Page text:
Have you ever wondered which learning and development opportunities your employees actually use?
Are you curious about which opportunities they prefer?
What about what employees’ preferred method of learning and development says about their level of engagement?
In Coaching Employees for High Performance, we show that the following five learning and development opportunities are the most utilized by employees:
If these are the most utilized learning and development activities, then their quality should be emphasized, enhanced, and monitored. This is great to know so as to refine employee training efforts.
However, we didn’t stop there: I dug deeper by comparing engagement levels across individuals who preferred those five methods of learning and development.
In our survey, we listed 12 common learning and development opportunities and asked respondents to indicate which — if any — of those activities they engaged in within the past year. Then we asked them to indicate the three activities they prefer or appreciate most. In linking current levels of engagement with those preferences, three specific activities showed large differences (> 5 percentage points), shown in the chart below.
Respondents had higher levels of engagement when they chose coaching from their manager, or coaching from peers, as one of their most preferred learning and development opportunities. Employees who are more engaged often feel more connected to their jobs, teams, and organizations, which can translate to increased levels of trust and transparency.
Another way to frame this result is that employees who are more engaged likely prefer coaching from others because they trust their managers and peers to be transparent, that they’re dependable, that they’ll offer good and actionable guidance, and so forth.
But things take an interesting turn when we look at cross-training. Here’s why these results are so curious: employees who chose cross-training as one of their most preferred learning and development opportunities had lower levels of engagement.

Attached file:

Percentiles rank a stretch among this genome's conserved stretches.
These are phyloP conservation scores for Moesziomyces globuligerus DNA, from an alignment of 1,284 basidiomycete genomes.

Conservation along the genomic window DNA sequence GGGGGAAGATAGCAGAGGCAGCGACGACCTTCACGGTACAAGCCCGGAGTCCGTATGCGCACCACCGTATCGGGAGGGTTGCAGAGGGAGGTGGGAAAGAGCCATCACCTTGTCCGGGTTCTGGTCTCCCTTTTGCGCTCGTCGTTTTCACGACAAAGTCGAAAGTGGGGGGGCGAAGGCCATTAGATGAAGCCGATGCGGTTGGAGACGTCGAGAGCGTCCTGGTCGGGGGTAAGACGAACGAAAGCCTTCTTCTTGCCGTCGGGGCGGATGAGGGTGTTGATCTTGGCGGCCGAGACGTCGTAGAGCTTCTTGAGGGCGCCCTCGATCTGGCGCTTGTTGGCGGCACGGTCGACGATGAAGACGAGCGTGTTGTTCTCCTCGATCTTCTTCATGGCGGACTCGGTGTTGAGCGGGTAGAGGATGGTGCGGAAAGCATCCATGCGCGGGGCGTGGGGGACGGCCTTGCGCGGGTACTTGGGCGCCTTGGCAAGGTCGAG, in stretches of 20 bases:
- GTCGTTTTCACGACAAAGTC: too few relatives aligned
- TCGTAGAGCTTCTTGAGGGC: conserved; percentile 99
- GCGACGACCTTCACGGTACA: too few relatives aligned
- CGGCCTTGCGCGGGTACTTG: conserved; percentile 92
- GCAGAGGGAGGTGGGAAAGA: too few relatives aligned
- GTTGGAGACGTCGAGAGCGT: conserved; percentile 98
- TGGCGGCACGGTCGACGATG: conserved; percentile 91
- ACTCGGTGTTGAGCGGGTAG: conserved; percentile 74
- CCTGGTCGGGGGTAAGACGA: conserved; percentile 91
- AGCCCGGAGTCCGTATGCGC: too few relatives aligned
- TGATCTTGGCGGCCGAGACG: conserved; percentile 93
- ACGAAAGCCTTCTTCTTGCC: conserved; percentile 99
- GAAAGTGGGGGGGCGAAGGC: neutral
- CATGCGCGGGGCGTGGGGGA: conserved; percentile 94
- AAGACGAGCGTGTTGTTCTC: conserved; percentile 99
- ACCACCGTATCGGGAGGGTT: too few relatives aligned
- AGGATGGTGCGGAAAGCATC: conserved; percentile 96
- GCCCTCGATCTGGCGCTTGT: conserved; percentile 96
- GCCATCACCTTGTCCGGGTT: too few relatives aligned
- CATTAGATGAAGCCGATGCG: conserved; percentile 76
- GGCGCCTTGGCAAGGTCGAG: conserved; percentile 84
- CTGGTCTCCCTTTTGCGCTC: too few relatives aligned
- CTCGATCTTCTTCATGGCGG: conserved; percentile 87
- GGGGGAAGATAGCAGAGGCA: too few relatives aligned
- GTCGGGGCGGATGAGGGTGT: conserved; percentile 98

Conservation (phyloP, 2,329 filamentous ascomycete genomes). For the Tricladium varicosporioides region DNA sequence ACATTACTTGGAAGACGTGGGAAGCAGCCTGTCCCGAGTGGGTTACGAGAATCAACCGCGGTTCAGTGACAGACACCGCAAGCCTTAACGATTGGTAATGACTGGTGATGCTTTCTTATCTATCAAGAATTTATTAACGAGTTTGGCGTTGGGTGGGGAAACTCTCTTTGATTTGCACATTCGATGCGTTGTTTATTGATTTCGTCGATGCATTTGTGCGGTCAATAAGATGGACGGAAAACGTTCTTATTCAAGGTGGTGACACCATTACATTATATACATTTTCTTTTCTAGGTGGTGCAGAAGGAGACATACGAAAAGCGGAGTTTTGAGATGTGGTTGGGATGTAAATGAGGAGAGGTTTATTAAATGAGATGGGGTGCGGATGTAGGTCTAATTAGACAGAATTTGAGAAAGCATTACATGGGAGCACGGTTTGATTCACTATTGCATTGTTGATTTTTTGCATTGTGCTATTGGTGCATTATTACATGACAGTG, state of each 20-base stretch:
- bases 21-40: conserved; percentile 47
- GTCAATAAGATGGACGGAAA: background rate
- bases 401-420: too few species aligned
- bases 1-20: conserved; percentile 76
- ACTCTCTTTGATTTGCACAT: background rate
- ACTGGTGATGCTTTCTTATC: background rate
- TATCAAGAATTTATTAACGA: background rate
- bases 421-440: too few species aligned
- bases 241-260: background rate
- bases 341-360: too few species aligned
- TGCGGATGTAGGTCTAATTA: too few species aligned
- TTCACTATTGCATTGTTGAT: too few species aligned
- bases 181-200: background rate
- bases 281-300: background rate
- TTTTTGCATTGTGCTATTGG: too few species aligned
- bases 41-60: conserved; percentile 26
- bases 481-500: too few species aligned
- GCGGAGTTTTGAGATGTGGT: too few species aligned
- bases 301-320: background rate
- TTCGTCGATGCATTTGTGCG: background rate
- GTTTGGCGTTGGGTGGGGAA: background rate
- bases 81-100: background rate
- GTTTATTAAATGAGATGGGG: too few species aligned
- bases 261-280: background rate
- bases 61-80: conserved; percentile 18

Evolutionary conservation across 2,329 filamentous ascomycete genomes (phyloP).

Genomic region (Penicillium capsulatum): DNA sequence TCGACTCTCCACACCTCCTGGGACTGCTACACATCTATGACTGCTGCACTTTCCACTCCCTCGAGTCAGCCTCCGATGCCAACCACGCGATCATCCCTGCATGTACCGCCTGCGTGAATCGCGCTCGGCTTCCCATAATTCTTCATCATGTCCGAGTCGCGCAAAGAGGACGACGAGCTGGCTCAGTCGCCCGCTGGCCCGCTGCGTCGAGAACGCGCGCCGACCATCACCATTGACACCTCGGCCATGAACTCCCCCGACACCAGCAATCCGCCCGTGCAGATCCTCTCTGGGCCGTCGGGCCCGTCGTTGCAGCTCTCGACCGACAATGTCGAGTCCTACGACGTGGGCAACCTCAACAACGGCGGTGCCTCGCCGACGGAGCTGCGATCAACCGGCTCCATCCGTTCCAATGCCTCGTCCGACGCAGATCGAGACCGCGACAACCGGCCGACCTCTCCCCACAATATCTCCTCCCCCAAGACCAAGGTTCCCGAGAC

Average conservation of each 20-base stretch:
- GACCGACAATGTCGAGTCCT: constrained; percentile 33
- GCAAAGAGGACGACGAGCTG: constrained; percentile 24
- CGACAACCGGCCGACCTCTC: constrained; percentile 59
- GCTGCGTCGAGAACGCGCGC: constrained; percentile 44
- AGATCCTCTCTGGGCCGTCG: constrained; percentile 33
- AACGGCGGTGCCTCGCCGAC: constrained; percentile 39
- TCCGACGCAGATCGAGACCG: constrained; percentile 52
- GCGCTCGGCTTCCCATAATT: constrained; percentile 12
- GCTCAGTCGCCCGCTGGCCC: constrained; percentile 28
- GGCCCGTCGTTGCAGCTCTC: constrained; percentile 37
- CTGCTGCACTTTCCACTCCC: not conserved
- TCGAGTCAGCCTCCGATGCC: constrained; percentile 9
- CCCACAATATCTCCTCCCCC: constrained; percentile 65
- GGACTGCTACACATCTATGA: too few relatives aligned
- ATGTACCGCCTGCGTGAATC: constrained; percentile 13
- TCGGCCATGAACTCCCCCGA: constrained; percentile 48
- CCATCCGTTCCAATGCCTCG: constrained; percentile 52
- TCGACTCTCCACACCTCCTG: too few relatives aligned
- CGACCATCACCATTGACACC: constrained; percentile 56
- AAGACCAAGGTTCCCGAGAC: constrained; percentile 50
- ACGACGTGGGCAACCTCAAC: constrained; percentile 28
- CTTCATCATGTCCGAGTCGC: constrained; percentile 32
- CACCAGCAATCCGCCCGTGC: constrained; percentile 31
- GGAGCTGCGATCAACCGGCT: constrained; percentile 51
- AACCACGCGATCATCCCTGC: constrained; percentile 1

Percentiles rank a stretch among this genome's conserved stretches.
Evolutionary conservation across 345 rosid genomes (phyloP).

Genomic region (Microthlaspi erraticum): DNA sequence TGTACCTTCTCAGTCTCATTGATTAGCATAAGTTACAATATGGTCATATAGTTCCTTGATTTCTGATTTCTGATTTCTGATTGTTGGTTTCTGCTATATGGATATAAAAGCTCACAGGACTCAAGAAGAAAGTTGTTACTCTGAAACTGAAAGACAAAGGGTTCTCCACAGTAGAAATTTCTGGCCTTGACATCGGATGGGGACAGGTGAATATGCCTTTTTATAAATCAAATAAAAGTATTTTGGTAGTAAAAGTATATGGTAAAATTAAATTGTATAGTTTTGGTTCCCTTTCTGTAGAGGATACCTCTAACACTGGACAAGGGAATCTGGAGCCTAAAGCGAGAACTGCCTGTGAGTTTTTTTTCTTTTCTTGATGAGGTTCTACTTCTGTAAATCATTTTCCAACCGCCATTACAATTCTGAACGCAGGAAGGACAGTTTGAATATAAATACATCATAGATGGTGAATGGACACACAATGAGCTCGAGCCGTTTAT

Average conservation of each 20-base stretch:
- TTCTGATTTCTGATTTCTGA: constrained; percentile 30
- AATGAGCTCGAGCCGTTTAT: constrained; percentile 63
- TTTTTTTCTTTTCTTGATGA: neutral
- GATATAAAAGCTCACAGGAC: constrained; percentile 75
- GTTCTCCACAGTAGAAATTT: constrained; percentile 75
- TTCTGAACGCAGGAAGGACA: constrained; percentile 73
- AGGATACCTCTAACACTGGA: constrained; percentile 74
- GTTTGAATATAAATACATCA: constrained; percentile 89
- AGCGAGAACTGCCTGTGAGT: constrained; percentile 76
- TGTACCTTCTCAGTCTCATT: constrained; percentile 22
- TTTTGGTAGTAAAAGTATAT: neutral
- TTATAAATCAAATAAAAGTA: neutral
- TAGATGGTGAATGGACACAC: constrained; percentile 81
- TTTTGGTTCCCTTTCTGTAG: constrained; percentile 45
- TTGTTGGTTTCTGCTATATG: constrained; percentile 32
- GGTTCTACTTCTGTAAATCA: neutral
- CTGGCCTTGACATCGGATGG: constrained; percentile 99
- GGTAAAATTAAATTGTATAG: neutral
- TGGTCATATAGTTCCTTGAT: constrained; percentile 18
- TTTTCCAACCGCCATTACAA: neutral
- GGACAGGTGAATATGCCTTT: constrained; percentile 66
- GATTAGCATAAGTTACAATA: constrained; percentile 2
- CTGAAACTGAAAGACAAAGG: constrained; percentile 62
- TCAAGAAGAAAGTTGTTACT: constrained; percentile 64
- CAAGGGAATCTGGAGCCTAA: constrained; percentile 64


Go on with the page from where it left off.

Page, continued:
Those cross-training results initially seemed somewhat perplexing, but I believe I’ve come up with a pretty solid explanation.
Employee engagement is the strength of mental and emotional connection that employees feel toward their places of work; lower engagement means a weaker connection.
If employees who have a weaker connection to their jobs and teams prefer or appreciate cross-training, this suggests that those employees want something new. In other words, those employees want to job craft to make their jobs a better fit for their skills and interests, they want to enhance their skillset for promotions or taking on more responsibility, or they want to work with another team.
Employee coaching from managers or peers is awesome, and elsewhere we’ve laid out reasons for employee coaching. Yet as with all good things, there needs to be a warning label:
Employee coaching — whether from managers or peers — will likely be ineffective or outright backfire if there isn’t mutual trust, understanding, and transparency between all relevant parties.
If employees are disengaged, they probably feel disconnected from their teams, which may promote the creation of walls rather than bridges if those employees are told to coach each other. And this is especially true if employees don’t have a strong relationship with their manager. So if coaching isn’t part of your culture, ease employees into it rather than jumping straight in.
Likewise, if coaching is already used in your organization but seems ineffective, it may be the case that coworkers need to engage in trust or team building before those coaching efforts can become fruitful. Admittedly, this is one of those tricky “chicken and egg” situations – does engagement come first and coaching effectiveness follow, or does effective coaching enhance engagement? Likely both, but the specific complexities come down to the individual, team, and organization.
Relatedly, employees may feel disengaged because their current job or team isn’t fulfilling some set of preferences. I’ve too often seen disengaged employees thought of as lost causes because they “don’t fit.” Well, that’s exactly what cross-training is designed for: to expose employees to a variety of skills, functions, and roles so they can not only be substitutes for others, but also to see what else the organization has to offer. Although perhaps too idealistic, I believe employees shouldn’t be locked into narrow jobs or be forced to remain in teams that fundamentally do not mesh with what they want.
Cross-training can enhance fit with other jobs or teams, so it is crucial as an outlet for employees to explore their potential by finding out what an organization has to offer.
For more employee learning and development research, download our ebook below.